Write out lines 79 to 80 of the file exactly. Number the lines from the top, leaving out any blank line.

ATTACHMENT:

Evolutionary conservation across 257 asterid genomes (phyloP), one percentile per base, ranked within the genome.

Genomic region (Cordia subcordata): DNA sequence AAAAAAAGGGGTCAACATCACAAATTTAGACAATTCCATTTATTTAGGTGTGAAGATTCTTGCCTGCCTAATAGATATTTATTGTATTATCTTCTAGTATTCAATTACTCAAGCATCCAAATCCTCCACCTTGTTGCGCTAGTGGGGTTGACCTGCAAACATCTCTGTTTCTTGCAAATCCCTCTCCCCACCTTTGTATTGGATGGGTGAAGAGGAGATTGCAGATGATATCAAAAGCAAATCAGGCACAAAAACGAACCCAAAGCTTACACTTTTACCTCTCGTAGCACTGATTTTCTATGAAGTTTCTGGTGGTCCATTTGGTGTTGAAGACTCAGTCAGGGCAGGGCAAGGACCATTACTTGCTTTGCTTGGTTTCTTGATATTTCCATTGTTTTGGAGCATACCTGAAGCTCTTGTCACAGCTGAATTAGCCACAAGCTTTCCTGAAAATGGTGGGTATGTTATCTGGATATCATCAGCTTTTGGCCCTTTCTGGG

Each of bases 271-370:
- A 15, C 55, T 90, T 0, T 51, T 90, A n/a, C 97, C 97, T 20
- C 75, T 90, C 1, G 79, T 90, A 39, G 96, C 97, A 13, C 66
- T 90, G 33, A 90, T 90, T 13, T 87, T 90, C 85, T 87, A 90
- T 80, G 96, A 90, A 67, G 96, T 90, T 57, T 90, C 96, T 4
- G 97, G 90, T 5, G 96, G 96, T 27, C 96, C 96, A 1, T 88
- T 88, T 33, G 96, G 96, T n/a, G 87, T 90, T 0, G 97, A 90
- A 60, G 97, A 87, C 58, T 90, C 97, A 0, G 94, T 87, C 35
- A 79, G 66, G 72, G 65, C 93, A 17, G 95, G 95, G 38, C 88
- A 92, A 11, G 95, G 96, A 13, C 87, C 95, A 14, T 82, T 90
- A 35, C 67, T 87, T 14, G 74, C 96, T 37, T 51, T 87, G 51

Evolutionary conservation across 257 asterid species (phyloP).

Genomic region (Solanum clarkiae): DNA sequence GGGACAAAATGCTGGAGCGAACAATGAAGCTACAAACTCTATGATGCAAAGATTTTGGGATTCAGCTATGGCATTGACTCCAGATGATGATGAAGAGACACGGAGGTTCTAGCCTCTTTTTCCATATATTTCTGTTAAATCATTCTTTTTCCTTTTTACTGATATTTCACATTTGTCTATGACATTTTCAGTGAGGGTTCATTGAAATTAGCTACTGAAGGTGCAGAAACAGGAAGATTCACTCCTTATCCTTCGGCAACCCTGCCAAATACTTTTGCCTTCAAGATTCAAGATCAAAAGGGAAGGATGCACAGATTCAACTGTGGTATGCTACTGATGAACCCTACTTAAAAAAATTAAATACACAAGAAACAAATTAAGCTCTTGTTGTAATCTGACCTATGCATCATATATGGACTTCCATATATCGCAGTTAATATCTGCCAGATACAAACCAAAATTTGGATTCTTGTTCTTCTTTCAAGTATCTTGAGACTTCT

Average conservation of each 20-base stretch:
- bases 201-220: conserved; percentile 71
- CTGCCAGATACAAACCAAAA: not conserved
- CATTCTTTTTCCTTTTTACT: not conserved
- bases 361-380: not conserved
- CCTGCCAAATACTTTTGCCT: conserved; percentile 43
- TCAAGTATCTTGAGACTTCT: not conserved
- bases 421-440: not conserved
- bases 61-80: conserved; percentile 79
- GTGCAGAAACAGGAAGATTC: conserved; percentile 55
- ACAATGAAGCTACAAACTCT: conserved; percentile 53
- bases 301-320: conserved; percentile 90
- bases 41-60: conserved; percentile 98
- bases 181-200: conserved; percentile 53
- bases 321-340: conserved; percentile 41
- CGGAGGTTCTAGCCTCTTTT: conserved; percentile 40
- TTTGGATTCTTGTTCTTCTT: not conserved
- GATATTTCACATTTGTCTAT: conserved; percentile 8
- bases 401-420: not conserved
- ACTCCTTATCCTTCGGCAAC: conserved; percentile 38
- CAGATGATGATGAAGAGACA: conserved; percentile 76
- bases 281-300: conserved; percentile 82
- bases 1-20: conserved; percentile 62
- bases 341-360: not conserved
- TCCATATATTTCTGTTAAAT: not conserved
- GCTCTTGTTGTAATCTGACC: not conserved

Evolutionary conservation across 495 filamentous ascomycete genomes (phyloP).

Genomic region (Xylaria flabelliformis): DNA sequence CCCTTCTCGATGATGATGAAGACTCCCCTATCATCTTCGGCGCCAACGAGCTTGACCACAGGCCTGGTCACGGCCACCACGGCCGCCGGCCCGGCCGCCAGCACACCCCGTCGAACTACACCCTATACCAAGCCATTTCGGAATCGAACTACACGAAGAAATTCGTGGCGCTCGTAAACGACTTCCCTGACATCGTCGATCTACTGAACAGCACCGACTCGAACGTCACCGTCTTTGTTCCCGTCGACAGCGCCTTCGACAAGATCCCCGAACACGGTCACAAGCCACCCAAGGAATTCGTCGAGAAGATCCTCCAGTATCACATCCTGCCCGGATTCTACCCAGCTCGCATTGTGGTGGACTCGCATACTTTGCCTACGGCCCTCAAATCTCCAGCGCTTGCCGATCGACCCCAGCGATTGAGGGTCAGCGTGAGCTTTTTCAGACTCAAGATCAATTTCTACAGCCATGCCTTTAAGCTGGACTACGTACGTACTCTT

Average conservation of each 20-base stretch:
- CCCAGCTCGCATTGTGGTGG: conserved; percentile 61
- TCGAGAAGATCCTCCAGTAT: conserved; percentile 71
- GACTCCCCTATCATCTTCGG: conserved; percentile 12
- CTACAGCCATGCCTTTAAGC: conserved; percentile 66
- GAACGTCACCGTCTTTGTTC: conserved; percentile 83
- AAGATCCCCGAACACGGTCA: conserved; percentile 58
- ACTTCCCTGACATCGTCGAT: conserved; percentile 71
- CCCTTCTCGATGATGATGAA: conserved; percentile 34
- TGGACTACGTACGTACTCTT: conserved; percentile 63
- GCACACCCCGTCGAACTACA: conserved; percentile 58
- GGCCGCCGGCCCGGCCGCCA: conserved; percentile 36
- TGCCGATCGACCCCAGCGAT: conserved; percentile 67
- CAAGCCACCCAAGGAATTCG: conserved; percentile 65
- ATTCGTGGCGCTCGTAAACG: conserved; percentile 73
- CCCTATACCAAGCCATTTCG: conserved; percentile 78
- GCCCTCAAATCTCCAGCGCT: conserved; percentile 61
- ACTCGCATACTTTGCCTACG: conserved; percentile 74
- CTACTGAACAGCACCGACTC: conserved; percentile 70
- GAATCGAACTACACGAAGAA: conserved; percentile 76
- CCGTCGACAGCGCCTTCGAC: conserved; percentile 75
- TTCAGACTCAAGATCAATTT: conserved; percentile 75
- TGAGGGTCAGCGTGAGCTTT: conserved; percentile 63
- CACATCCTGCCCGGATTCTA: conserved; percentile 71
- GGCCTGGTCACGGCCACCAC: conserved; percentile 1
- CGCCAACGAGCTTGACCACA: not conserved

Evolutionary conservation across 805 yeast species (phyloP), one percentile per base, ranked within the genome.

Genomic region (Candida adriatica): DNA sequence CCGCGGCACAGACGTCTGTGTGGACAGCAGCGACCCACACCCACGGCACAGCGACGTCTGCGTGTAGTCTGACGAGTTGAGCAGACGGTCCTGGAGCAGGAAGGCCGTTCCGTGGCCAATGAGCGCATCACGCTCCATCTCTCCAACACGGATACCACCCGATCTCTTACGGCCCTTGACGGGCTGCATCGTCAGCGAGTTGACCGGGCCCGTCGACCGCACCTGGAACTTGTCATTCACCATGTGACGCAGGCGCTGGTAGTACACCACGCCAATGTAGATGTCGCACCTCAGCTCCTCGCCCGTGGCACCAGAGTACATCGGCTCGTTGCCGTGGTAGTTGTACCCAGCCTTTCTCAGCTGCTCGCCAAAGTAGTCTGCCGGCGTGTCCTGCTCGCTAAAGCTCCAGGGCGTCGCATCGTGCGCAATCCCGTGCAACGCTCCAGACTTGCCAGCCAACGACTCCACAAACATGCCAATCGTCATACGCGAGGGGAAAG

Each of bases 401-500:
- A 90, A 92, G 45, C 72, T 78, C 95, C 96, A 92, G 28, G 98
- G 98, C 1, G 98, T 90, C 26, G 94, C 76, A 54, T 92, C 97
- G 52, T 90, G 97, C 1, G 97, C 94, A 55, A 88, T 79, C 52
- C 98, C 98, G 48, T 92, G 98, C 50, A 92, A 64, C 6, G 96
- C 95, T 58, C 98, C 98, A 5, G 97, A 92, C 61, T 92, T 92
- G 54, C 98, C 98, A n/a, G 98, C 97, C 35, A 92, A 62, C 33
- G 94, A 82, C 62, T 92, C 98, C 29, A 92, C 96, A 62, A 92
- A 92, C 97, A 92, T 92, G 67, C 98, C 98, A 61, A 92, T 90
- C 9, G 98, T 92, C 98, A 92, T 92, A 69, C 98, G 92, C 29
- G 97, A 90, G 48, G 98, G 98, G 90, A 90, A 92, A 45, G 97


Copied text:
- G 94, A 82, C 62, T 92, C 98, C 29, A 92, C 96, A 62, A 92
- A 92, C 97, A 92, T 92, G 67, C 98, C 98, A 61, A 92, T 90